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Archaeological Fingerprinting and Fremont Figurines: Reuniting the Iconic Pilling Collection

  • Bonnie L. Pitblado (a1), Molly Boeka Cannon (a2), Megan Bloxham (a3), Joel Janetski (a4), J.M. Adovasio (a5), Kathleen R. Anderson (a6) and Stephen T. Nelson (a7)...

Abstract

After the anonymous 2011 return of a long-missing Pilling Fremont figurine, a multi-disciplinary research team conducted “fingerprint” analyses in an effort to match it to 10 mates with intact provenance. The Pilling figurines, crafted 1,000 years ago and cached in a remote sandstone niche in eastern Utah, are the most significant find of Fremont portable art ever documented because they occurred in situ and are unparalleled in detail and completeness. Most of the other 400-plus known Fremont figurines derive from secondary contexts, limiting inferences archaeologists might otherwise draw in domains ranging from Fremont exchange to inter- and intra-cultural ideology. Basketry-imprint analysis, scanning electron microscopy, and portable X-ray fluorescence suggest that the returned specimen is the original Pilling. After a 40-year absence, it is now permanently curated with the rest of the collection at the Prehistoric Museum, USU Eastern, in Price, Utah, and can contribute to research of a rare artifact class. The techniques reported can also be applied to finds of fragmentary Fremont figurines in secondary contexts to assess relationships among specimens and sites. Most broadly, the successful application of nondestructive pXRF may inspire confidence in scientists studying rare and delicate specimens traditionally profiled using destructive methods such as INAA.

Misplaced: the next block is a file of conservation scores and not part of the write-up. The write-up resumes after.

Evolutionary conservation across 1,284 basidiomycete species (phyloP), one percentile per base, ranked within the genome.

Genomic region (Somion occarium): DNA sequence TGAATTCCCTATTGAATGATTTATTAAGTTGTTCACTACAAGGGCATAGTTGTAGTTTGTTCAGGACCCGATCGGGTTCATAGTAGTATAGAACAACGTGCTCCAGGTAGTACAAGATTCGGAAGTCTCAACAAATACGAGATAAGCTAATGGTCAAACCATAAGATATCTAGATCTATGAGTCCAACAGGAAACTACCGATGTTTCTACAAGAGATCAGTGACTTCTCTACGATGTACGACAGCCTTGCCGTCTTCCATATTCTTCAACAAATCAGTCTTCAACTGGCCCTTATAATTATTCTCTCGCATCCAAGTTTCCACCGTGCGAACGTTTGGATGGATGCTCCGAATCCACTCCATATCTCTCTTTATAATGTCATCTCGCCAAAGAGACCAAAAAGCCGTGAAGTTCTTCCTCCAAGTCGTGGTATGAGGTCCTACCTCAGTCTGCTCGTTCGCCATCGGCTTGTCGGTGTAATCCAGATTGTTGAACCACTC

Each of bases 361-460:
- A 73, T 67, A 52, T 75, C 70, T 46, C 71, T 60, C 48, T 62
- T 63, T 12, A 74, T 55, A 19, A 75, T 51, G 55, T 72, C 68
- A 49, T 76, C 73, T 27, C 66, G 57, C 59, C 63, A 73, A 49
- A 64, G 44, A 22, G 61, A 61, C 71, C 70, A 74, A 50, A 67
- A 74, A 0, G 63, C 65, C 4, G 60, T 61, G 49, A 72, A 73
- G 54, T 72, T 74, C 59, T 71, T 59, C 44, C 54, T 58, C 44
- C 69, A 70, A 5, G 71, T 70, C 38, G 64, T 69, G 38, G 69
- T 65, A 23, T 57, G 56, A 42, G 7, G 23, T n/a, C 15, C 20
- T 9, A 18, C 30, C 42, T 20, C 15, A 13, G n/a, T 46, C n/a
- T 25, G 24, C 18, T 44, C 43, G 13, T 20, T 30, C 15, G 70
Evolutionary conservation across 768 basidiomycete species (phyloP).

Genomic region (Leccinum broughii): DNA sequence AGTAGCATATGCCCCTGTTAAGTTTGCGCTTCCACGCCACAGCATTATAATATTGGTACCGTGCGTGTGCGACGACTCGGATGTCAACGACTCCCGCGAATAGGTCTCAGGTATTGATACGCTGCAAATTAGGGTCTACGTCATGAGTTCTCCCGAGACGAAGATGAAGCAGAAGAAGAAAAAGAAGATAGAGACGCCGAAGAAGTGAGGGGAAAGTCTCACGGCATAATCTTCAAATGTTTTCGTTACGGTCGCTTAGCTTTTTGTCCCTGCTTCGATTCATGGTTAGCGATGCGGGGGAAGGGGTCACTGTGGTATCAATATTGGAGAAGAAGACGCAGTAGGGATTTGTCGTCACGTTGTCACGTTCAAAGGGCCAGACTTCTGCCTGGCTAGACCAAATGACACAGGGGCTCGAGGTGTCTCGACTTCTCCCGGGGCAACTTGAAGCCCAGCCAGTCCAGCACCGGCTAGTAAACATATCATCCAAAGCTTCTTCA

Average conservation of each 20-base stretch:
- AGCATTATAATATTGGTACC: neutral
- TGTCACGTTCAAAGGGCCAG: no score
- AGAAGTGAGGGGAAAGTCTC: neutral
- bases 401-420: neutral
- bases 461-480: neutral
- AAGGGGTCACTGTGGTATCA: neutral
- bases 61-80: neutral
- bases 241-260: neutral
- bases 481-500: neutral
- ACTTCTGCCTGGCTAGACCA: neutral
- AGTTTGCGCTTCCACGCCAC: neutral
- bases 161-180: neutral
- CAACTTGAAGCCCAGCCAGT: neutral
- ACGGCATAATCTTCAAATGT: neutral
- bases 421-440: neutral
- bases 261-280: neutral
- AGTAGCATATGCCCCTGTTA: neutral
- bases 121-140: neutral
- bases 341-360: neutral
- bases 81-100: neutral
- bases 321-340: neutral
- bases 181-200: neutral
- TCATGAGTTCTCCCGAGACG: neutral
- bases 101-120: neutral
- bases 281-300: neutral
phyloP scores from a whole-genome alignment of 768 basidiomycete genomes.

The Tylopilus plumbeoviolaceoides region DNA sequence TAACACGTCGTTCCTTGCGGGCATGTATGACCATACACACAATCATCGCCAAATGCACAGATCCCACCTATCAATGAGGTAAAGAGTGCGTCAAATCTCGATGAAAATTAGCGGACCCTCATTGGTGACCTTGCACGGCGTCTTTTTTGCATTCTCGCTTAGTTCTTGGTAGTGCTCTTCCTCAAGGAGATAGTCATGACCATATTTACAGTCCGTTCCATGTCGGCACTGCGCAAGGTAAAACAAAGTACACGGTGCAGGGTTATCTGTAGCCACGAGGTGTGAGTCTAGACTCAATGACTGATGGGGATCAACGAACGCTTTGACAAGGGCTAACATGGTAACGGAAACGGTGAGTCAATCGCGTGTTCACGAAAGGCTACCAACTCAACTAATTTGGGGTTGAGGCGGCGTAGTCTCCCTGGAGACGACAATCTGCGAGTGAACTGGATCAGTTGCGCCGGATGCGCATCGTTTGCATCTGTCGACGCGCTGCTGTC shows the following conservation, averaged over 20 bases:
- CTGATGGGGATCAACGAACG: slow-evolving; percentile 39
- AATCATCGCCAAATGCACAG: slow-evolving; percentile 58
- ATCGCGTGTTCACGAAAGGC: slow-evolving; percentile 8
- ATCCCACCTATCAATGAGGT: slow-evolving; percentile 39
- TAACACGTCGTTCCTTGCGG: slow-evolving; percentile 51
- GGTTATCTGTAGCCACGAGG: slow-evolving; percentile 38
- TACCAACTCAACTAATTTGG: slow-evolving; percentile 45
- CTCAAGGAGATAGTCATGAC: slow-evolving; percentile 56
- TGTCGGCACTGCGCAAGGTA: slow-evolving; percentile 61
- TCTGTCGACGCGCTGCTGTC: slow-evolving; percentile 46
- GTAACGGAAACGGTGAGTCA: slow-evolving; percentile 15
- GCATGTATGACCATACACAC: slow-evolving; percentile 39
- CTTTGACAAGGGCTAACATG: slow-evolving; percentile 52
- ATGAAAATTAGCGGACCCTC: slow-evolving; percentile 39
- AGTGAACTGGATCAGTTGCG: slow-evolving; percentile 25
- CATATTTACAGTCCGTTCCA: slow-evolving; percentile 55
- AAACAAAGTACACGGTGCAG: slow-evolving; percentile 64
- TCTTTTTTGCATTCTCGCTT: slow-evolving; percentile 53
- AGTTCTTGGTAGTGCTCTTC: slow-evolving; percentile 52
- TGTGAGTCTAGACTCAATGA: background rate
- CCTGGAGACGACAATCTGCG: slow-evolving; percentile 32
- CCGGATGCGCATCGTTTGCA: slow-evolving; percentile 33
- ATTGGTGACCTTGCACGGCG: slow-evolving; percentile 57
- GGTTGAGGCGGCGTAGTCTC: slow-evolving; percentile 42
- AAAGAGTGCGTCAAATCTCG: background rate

Después de que en 2011 se regresara de manera anónima una figurilla Pilling Fremont que había desaparecido hacía mucho tiempo, un equipo de investigación multidisciplinario realizó un análisis de “huellas dactilares” para averiguar su relación con diez ejemplos similares de procedencia conocida. Las figurillas Pilling, elaboradas hace 1000 años y guardadas en una caja depositada en un nicho de piedra arenisca en la zona este del estado de Utah, representan el hallazgo más significativo de arte portable Fremont que se haya documentado porque se encontraron in situ y son incomparables en su detalle. El resto de las más de 400 figuras Fremont que se conocen se han encontrado en contextos secundarios, limitando las inferencias que los arqueólogos pudieran elaborar en torno a distintos temas que van desde el intercambio de los Fremont hasta la ideología inter o intra-cultural. El análisis de improntas de cestería, la microscopía del microscopio electrónico de barrido y el analizador de rayos X portátil (pXRF) sugieren que la figurilla devuelta es un Pilling original. A 40 años de su desaparición, se ha integrado al resto de la colección que se encuentra bajo la curaduría permanente del Prehistoric Museum, USU Eastern, en Price, Utah, proporcionando información en torno a esta clase de artefactos raros. Las técnicas reportadas también pueden utilizarse en fragmentos de figurillas Fremont procedentes de contextos secundarios para evaluar sus relaciones con otros ejemplos y sitios. En lo general, el uso exitoso de la técnica no destructiva pXRF podría inspirar confianza en aquellos científicos que estudian especímenes raros y delicados con métodos destructivos como AIAN.

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References

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Archaeological Fingerprinting and Fremont Figurines: Reuniting the Iconic Pilling Collection

  • Bonnie L. Pitblado (a1), Molly Boeka Cannon (a2), Megan Bloxham (a3), Joel Janetski (a4), J.M. Adovasio (a5), Kathleen R. Anderson (a6) and Stephen T. Nelson (a7)...

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